So, when you squeeze down that chimney this year, and expectantly go in search of that plateful of Sugar Cookies we always leave for you, don’t be surprised to see Oatmeal Raisin instead.  Maybe then you’ll be more careful with your looks and try harder not to judge a child by their wish list. Good thing I didn’t tell you what’s on mine – believe me, you would rather be bringing me a pony.

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How “Phat” Are You?

I started off this morning writing a blog about having a business plan for success. But I ending up going on such a tangent that I thought it best to let this be a post in itself. Now, if you’ve read most of my other posts, you’ll see how important the titles of my blog posts are to me – that’s my marketing side coming out. If possible, I like to come up with my title first and that gives me an idea about where I want to go with my idea. My first title doesn’t always stick, but at least, it gives me a starting point.  For instance, for the post I started to write, I thought I would do a play off of the urban slang word “business”. With there being no place less “urban” than Westchester County, I like to consult the urban dictionary – the true experts – just to make sure I’m using the word correctly. Good thing I did, because what I hadn’t realized is that the urban slang for “business” is actually what us mommy’s like to call “going number two”.  Now, after having three children, I can probably tell you more about “going number two”, than most people. When my 8 year-old-daughter was a baby, if you didn’t get her out of her crib fast enough when she woke up, you would be greeted by a smiling baby girl, standing up holding onto the rails with her diaper half pulled off and “number two” smeared all over her crib. She was always very proud of her creation, not surprisingly she is growing up to be quite the artist.  However, since that wasn’t supposed to be the focus of the post I was trying to write, I thought I would go with a different title there.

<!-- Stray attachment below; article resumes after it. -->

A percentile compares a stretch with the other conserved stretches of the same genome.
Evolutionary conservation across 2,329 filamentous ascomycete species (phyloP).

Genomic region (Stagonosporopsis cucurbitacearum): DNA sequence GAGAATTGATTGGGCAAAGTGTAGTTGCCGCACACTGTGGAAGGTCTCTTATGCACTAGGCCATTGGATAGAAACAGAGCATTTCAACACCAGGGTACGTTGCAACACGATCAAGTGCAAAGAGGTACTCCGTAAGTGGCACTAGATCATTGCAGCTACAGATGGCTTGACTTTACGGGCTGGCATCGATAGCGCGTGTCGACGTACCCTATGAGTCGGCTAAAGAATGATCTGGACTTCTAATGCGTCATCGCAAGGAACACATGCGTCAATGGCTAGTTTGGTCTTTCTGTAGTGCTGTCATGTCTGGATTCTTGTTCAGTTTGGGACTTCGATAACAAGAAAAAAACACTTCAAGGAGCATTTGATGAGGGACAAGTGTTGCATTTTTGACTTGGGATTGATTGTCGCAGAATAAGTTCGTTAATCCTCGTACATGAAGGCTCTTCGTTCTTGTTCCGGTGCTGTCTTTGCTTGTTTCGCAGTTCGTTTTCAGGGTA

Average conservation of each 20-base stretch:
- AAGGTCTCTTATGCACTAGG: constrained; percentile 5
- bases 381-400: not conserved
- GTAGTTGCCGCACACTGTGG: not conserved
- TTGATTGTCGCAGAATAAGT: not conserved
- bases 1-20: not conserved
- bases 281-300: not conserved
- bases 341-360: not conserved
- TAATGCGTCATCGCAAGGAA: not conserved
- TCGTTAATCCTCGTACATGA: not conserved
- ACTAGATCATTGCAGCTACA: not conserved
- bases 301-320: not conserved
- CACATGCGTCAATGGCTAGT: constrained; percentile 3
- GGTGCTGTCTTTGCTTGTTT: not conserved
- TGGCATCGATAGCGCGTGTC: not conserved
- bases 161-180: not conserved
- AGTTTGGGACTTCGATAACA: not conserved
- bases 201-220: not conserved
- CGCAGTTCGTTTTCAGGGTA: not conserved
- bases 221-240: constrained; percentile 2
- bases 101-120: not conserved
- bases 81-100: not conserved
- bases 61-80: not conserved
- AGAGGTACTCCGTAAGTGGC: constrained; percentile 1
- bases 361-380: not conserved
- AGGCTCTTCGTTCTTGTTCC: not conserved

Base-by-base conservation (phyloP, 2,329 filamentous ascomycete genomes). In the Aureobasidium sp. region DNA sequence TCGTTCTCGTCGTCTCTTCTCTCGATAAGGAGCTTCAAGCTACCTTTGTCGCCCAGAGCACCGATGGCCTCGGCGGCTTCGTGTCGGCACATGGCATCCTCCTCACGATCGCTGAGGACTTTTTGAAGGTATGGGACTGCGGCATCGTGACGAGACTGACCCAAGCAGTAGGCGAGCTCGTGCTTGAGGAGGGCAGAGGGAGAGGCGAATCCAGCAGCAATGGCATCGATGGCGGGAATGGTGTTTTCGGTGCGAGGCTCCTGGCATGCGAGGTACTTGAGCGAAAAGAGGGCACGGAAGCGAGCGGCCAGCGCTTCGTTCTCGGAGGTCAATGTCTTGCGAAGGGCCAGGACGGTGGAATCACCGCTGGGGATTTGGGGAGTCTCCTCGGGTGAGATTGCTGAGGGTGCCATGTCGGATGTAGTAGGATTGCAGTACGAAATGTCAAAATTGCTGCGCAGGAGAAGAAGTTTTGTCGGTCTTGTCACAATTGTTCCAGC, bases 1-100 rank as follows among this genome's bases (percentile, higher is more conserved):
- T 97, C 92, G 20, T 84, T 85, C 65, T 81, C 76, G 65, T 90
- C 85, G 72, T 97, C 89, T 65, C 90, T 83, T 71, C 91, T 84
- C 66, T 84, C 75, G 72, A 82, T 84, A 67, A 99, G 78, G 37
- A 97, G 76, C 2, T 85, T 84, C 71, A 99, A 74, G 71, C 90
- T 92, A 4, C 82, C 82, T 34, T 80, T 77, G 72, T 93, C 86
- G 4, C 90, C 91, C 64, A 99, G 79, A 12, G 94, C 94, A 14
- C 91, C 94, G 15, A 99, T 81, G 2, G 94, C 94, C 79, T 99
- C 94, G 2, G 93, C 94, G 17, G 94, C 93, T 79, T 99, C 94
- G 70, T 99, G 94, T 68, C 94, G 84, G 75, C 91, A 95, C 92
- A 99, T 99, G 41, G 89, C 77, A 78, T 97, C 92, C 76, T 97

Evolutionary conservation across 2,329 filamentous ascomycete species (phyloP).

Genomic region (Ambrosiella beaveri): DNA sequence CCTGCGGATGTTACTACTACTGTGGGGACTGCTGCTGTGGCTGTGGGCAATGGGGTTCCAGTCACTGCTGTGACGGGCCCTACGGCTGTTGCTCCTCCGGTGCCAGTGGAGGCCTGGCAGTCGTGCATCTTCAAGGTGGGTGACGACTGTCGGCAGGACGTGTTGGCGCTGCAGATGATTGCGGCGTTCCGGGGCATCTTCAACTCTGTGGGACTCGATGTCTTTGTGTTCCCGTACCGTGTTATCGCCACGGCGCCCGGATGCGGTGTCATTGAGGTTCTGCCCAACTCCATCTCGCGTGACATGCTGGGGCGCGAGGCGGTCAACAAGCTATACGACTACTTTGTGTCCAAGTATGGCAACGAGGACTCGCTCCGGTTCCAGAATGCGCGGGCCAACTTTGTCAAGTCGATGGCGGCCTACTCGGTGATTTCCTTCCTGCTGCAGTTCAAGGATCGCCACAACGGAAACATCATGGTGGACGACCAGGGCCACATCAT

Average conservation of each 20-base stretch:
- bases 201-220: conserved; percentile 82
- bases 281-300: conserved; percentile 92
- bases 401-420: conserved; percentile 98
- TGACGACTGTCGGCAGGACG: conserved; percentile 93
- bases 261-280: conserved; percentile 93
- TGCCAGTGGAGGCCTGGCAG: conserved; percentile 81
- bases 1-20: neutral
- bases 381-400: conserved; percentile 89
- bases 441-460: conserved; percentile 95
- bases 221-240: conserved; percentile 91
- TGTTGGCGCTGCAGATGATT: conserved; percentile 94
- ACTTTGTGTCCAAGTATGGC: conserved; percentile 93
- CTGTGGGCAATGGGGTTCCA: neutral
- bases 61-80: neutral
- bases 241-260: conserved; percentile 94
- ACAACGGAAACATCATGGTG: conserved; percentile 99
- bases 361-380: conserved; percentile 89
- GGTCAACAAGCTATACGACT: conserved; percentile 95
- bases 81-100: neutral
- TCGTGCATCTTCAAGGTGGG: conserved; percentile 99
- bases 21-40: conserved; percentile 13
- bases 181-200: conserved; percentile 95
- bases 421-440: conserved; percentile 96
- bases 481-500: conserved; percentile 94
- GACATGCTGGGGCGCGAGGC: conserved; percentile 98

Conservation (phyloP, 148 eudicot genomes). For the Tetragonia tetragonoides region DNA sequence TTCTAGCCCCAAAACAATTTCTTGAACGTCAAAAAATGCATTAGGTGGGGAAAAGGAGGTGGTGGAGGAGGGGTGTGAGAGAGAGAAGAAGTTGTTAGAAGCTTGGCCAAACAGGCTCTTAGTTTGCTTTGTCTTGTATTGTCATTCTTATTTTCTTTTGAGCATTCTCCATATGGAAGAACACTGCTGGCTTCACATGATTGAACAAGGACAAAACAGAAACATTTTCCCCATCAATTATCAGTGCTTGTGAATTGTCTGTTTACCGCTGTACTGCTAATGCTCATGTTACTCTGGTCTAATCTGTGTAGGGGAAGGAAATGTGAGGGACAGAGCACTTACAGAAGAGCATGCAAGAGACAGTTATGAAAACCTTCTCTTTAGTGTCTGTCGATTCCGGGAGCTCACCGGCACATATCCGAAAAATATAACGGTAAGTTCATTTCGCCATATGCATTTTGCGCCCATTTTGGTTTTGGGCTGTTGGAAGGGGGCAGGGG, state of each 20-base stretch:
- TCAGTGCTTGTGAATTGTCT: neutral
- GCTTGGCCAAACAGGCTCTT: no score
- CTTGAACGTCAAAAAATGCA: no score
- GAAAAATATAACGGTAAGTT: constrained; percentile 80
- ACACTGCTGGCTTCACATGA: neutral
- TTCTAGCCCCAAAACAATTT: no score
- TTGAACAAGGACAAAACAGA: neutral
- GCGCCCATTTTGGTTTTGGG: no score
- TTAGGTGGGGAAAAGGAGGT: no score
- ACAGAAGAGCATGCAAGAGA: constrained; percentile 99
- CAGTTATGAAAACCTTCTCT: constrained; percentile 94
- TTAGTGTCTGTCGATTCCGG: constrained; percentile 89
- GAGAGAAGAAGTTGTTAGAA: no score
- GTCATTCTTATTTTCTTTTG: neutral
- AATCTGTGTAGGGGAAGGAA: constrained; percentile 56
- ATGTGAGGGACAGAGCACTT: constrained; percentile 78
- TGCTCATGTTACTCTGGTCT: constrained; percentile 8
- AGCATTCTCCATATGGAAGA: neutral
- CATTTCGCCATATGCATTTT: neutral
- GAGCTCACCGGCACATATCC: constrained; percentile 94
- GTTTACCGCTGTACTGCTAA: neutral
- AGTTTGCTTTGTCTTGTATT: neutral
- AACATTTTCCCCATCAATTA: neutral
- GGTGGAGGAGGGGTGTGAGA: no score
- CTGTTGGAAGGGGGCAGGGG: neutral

What it did tell me was that I better be doing some serious reading of my urban dictionary before my kids get to high school, because apparently I’m a lot less “cool” than I thought – and I don’t even think they use the word “cool” anymore. In fact, in an effort to appear more hip, I thought maybe I would use the word “phat” – even though a “mature” mother of three doesn’t like to be called “phat” no matter how you spell it – but I thought I better look it up first. Ahh, I’m not that out of touch, the first definition to the word “phat” is “cool”. I knew it. But wait, here’s something i didn’t know. Did you know that “phat” actually stands for “pretty hot and tempting”? I never knew that. After reading that, I’m thinking, I guess if anyone would, per chance, want to call me “phat”, I suppose I could live with it sounding like that “other” word. At 7:30 in the morning, in my long, wrap-around Ralph Lauren sweater, fuzzy Ugg slippers, cup of Cinnamon Dolce coffee, and bowl of oatmeal, I’m starting to feel more urban than ever, as I take pride in the fact that I am indeed down with the kids’ slang.